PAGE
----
Long-Haulers: Spike Protein Present on Covid And in Vaccines Dangerously Modifies Genes Even After Exposure – Texas Tech Uni Study

study by the Texas Tech University published in Biochemistry and Molecular Biology section of the FASEB journal, has found that spike proteins which Covid-19 uses to penetrate cells and is also supplied in abundance by vaccines to stimulate the body’s immune response, modify the body’s genes.

The study coordinators, Nicholas Evans et al. found that even after exposure, these proteins stimulate continued gene expression and inflammatory events that may be behind the long haul Covid and post vaccine syndromes.

Quoting from a review of the study as we published earlier:

“Results from a new cell study at Texas Tech University Health Sciences Center, US, suggest that the SARS-CoV-2 Spike (S) protein can bring about long-term gene expression changes. The findings could help explain why some COVID-19 patients experience symptoms such as shortness of breath and dizziness long after clearing the infection, a condition known as long COVID.

“We found that exposure to the SARS-CoV-2 S protein alone was enough to change baseline gene expression in airway cells,” said Nicholas Evans, one of the researchers. “This suggests that symptoms seen in patients may initially result from the S protein interacting with the cells directly.””

The study is titled “Lung Time No See”: SARS-Cov-2 Spike Protein Changes Genetic Expression in Human Primary Bronchial Epithelial Cells After Recovery” and is published in the Biochemistry and Molecular Biology section of the FASEB journal.

Long Haul Covid and Long Haul Post-Vaccine Syndromes

Long haul covid or Long-COVID or COVID long-haulers according to a new review can present with as many as 55 long term symptoms. The most common of which are “fatigue (58%), headache (44%), attention disorder (27%), hair loss (25%), and dyspnea (24%)…Diseases such as stroke and diabetes mellitus were also present.” Psychiatric problems like dementia and insomnia are also included. Smell and taste deficiency may persist as also cough and lung abnormalities. Autoimmune problems where the body fights itself is also part of this plethora of presentations. Weight loss, palpitations, renal failure, mood disorders, throat pain and sputum, myocarditis, arrhythmia, OCD, intermittent fever, digestive problems are some more.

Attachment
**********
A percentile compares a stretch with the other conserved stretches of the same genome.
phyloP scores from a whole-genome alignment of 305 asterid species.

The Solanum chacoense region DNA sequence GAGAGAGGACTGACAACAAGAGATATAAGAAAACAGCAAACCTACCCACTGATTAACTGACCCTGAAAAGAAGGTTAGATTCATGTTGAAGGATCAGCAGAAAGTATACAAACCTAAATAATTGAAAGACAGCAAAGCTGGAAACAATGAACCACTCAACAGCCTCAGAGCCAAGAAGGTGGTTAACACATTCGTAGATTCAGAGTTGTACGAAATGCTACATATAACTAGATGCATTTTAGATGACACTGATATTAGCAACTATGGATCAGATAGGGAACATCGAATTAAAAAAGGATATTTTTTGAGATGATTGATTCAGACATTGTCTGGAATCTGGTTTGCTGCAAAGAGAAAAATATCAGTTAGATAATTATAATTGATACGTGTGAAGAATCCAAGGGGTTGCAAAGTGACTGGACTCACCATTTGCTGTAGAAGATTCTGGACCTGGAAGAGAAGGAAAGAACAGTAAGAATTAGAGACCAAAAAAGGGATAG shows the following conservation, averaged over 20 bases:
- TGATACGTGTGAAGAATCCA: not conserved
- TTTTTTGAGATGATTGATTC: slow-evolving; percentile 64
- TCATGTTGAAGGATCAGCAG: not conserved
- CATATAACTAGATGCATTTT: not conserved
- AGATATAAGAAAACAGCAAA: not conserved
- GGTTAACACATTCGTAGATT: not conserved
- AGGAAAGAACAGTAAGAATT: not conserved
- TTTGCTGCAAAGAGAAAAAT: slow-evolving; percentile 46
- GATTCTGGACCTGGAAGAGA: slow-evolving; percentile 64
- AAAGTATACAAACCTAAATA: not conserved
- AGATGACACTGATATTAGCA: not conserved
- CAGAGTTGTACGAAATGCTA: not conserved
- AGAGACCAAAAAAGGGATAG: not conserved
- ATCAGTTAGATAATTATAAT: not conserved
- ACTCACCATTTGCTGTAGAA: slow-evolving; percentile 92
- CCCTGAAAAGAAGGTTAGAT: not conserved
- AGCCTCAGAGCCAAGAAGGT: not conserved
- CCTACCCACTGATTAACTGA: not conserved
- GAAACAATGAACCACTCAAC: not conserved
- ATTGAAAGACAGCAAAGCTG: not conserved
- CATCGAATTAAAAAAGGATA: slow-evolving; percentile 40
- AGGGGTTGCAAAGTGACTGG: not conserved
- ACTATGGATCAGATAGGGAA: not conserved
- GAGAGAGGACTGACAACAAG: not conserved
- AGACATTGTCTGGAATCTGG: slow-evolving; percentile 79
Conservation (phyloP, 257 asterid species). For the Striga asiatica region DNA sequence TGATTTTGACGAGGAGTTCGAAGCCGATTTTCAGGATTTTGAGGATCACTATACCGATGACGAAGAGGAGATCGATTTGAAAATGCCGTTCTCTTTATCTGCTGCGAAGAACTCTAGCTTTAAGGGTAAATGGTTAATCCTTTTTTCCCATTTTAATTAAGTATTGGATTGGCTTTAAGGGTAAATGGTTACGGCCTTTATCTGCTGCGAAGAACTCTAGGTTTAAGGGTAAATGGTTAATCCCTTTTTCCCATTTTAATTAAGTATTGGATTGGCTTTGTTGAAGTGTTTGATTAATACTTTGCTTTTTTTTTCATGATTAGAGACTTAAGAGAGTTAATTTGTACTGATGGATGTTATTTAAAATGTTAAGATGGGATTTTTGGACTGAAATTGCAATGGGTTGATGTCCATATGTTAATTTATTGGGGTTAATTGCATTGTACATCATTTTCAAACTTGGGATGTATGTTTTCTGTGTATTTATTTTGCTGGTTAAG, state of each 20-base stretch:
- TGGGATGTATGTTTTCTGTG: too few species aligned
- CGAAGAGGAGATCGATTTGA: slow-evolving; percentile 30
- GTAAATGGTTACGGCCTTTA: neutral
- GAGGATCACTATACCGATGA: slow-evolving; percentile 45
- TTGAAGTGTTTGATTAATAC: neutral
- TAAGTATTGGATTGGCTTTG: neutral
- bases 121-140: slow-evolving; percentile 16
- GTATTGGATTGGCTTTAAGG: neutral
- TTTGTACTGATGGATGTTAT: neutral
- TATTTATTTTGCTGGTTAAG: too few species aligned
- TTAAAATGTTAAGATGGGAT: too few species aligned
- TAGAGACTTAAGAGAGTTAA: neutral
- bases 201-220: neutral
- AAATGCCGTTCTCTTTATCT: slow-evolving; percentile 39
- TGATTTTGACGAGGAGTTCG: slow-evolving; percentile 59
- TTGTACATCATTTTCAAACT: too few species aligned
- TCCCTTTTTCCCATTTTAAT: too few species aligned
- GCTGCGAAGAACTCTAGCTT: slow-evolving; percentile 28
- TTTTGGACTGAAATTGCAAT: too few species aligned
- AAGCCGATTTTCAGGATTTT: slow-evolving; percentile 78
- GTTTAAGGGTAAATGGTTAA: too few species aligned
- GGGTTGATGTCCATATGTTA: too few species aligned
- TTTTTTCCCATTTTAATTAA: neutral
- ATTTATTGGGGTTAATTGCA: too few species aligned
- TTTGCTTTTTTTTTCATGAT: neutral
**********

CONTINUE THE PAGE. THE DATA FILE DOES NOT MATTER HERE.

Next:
These same symptoms as well as symptoms of acute covid infection are now reported months after being vaccinated according to Dr. Bruce Patterson, a pioneer in figuring out Covid and Long haul syndromes.

The precise cause of Long-COVID and Long-Post-Vaccine is being investigated but it may be due to organ damage or persistent autoimmune or inflammatory damage after the infection. Another recent study found Epstein Bar virus reactivated in 73% of long haulers and blamed this for the chronic fatigue, raynaud’s phenomenon and other related symptoms in long haulers.

“We found over 73 percent of COVID-19 patients who were experiencing long COVID symptoms were also positive for EBV reactivation.”

The long-lasting gene changes that result from spike proteins as discovered by Texas Tech University may well be the culprits in these prolonged syndromes.

Watch Dr. Patterson Discuss Long Haul Post-Vaccine Syndrome on Dr. Bean

Video culled from @ 20mins

Dr. Thomas E. Levy, MD, JD writes in OrthoMolecular that “depending on the cell types to which such spike proteins bind, a wide variety of diseases with autoimmune qualities can result.” He recommends treating both syndromes the same way with Vitamin C, Ivermectin, Quercetin and other agents.

“long-haul COVID syndrome likely represents a low-grade unresolved smoldering COVID infection with the same kind of spike protein persistence and clinical impact as is seen in many individuals after their COVID vaccinations (Mendelson et al., 2020; Aucott and Rebman, 2021; Raveendran, 2021).”

He further postulates an effect of the spike protein on the ACE2 receptor which has roles in essential pathways that protect blood vessels and other vital physiological processes.

“By itself, the disruption of ACE2 receptor function in so many areas of the body has resulted in an array of different side effects (Ashraf et al., 2021).” Dr Levy writes.